While that may be true, I’d like to add an important qualifier: “…but hearing is surviving.”
It’s easy to overlook just how critical our sense of hearing is. Sure, it allows us to be entertained and informed, enables us to communicate clearly and effectively with others and plenty more.
But perhaps more than anything, it helps keep us alive.
In an increasingly visual world – as evidenced by massive TVs in our homes, splashy navigation screens in our cars and giant LED billboards on the sides of roads – hearing still rates as one of our most powerful senses. Far more than even sight, it serves as a critical early warning system that keeps us out of danger.
It’s been that way since the beginning of time. Our early, upright-standing ancestors relied on a keen sense of hearing to dodge threats from other humans and avoid animal predators. The early human who could hear the twig snapping in the dark of night is the one who lived to see dawn the next day.
The threats we face today may be different and decidedly more modern, but our hearing as an early alert system hasn’t changed.
The Gateway to the Mind
To us humans, sound is almost universally our signal of danger. Storm sirens warn us that a tornado is imminent. The insistent wailing of a smoke detector alerts us to a fire. And the collision-avoidance alarms in many new cars keep us from head-on crashes.
What do all these alerts share in common? They are primarily audible warnings, not visual ones. So when a situation is dire, we tend to hear about it first.
Sound acts as a crucial gateway to our mind. As humans, we can hear faster than we can see, taste, smell or feel. Sound travels faster to our brains than sight does, which affords us precious additional milliseconds to act in self-preservation. The interesting question, though, is how can that be? After all, sound travels at a snail-like speed of 340 meters per second compared to light, which moves at a blazing 300 million meters per second – nearly a million times faster.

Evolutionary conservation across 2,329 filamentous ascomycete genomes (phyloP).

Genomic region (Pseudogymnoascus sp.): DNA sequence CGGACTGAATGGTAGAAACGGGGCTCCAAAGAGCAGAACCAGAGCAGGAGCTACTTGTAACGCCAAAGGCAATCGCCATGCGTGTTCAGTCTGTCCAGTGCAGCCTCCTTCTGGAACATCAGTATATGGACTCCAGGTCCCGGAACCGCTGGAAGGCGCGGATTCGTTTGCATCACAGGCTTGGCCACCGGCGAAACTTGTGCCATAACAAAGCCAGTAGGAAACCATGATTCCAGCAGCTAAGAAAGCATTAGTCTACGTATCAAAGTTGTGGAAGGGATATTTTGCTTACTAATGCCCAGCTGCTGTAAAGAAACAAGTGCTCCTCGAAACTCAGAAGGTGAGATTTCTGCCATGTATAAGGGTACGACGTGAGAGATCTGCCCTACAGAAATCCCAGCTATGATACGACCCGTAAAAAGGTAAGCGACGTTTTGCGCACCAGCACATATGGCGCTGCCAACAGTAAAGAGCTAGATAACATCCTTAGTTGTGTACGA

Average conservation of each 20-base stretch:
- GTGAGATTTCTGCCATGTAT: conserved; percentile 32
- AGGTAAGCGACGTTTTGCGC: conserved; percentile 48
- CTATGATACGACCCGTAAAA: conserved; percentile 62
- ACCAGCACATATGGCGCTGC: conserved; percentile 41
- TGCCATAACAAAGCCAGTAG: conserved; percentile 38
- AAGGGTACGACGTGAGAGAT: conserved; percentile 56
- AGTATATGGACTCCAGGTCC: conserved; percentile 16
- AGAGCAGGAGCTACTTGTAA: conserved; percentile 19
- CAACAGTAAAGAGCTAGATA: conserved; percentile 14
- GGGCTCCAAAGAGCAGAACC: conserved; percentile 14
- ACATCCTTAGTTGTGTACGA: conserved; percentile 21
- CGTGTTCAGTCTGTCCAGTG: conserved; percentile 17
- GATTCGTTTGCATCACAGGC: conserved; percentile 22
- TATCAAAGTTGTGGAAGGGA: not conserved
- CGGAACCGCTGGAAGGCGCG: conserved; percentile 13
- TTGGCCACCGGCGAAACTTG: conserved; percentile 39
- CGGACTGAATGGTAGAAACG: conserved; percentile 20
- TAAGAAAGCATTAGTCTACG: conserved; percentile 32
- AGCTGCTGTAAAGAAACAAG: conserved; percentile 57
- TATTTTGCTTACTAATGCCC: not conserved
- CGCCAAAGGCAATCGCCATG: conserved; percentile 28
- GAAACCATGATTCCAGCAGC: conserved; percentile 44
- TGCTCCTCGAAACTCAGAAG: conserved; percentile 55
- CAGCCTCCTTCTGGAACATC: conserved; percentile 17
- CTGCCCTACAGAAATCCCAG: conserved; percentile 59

For starters, seeing or hearing begin only when an external stimulus reaches our eyes or ears. In the case of sight, incoming light is converted to electrical signals in a complex series of about a half-dozen steps – some of which are relatively slow – which then transmit signals to our brain, enabling us to see. In the case of hearing, however, auditory signals require essentially one rapid step to reach the brain: Noise causes hair cells in our ears to wiggle, creating pressure that transmits signals that we hear as sounds.
The difference in timing is dramatic. Once a sound wave reaches our ear, our brain can process it in just five one-hundredths of a second – about 10 times faster than the blink of an eye. By comparison, our brain takes at least a quarter of a second to process sights.
Then there’s the all-around nature of hearing. We can effortlessly hear audio from 360 degrees around us – along with above and below – but our field of vision is limited to about 180 degrees, mostly in front of us. Hearing compensates for that visual blind spot. That sudden, unexpected noise that makes us jump or the proverbial sound that goes “bump in the night” is our hearing doing its job as an early warning system.
It’s about time we give our sense of hearing its due credit. Because when it comes to keeping us safe, our ears don’t lie.
This article was originally published here.